Boer War Memorial, Crewe facts for kids
The Boer War Memorial, also known as the South African War Memorial, stands in a prominent position in Queen's Park, Crewe, Cheshire, England. It was erected in memory of local soldiers who had served or fallen in the Boer War, and consists of a bronze statue of soldier in uniform standing on a column on a stone plinth. The monument was unveiled in 1903, and contains plaques with the names of those who were lost in the war. It is recorded in the National Heritage List for England as a designated Grade II listed building.
Shortly after the end of the Boer War in May 1902, the citizens of Crewe decided to erect a memorial to the soldiers from the town who had fallen in the conflict. It has been stated that a higher proportion of men from Crewe than in any other British town served in the war. A committee named the Crewe South African Volunteers' and Reservists' Memorial Fund Committee was established, which represented local volunteers rather than regular serving men. The committee asked the Crewe Borough Council for a site in Queen's Park, and the council gave them the most prominent position in the park. At the time a bandstand stood there, but this was demolished. The money for the memorial was raised by public subscription. It is thought that the London and North Western Railway Company gave nothing, although they had been generous to the town in other ways, including donating the park. The total donations amounted to £1,050. The memorial was designed and made by Joseph Whitehead and Sons of Westminster. It was unveiled on 8 August 1903 by Lord Stalbridge, chairman of the railway company.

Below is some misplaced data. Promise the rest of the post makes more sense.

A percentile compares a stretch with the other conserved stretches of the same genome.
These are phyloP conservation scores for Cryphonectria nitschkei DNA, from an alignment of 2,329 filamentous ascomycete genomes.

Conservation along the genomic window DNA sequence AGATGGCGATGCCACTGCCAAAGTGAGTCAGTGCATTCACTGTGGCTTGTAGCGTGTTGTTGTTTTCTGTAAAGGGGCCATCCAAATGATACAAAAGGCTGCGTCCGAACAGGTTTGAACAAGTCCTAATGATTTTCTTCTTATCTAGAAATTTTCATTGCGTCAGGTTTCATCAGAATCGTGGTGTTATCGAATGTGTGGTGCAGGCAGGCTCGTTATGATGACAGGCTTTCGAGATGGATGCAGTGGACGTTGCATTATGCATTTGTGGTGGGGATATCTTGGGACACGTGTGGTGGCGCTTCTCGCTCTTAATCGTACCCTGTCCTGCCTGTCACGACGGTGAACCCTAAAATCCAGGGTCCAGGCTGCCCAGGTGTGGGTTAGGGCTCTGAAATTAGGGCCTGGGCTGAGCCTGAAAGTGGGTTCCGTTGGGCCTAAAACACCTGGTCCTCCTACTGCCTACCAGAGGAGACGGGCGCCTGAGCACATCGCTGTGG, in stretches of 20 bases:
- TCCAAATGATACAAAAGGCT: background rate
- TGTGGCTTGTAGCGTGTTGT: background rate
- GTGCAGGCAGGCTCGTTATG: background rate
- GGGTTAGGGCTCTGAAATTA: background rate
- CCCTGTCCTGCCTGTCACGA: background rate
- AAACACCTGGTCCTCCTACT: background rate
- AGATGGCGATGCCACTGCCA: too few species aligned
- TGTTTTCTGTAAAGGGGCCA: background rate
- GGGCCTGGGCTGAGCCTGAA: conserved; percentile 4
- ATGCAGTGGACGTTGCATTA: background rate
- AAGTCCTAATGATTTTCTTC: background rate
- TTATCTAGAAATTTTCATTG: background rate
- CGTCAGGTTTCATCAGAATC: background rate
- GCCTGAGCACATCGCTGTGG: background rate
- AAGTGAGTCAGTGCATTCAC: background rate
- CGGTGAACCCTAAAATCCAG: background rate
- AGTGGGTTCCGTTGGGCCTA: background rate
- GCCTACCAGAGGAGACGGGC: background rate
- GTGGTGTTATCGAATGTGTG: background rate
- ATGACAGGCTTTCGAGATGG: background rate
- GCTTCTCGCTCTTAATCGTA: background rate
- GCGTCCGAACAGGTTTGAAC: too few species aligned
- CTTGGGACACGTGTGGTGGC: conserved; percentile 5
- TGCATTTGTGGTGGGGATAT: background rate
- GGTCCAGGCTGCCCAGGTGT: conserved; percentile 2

The memorial consists of a bronze statue of a soldier dressed in the uniform of the period standing on a marble column on a stone pedestal. The whole memorial, including the statue, is about 9 metres (29.5 ft) high. The soldier is standing to attention, holding a rifle, and dressed in what was known as "foreign service dress". This includes a slouch hat, a bandolier belt, a pouch, and a water bottle. The pedestal is in Aberdeen granite, and the column is in grey marble with a sandstone cap. The base is square, and carries a chamfered plinth with a pediment at the top on each side. From this rises a marble column with an Ionic cap. On each side of the plinth are bronze memorial plaques carrying lists of names. On the north pediment are the arms of the former borough, the motto "Never Behind", and the date 1899–1902.
Originally at the base of the memorial was a bronze model of a locomotive named King Edward VII, which had been designed by F. W Webb. The model had been made by P. H. Lightfoot, and it stood on rails with 19 sleepers. The model was 1.2 metres (4 ft) long and weighed over ten tons. It has since been removed and replaced by two stone lions.
The monument was designated as a Grade II listed building on 14 June 1984. Grade II is the lowest of the three grades of listing and is applied to "buildings of national importance and special interest".
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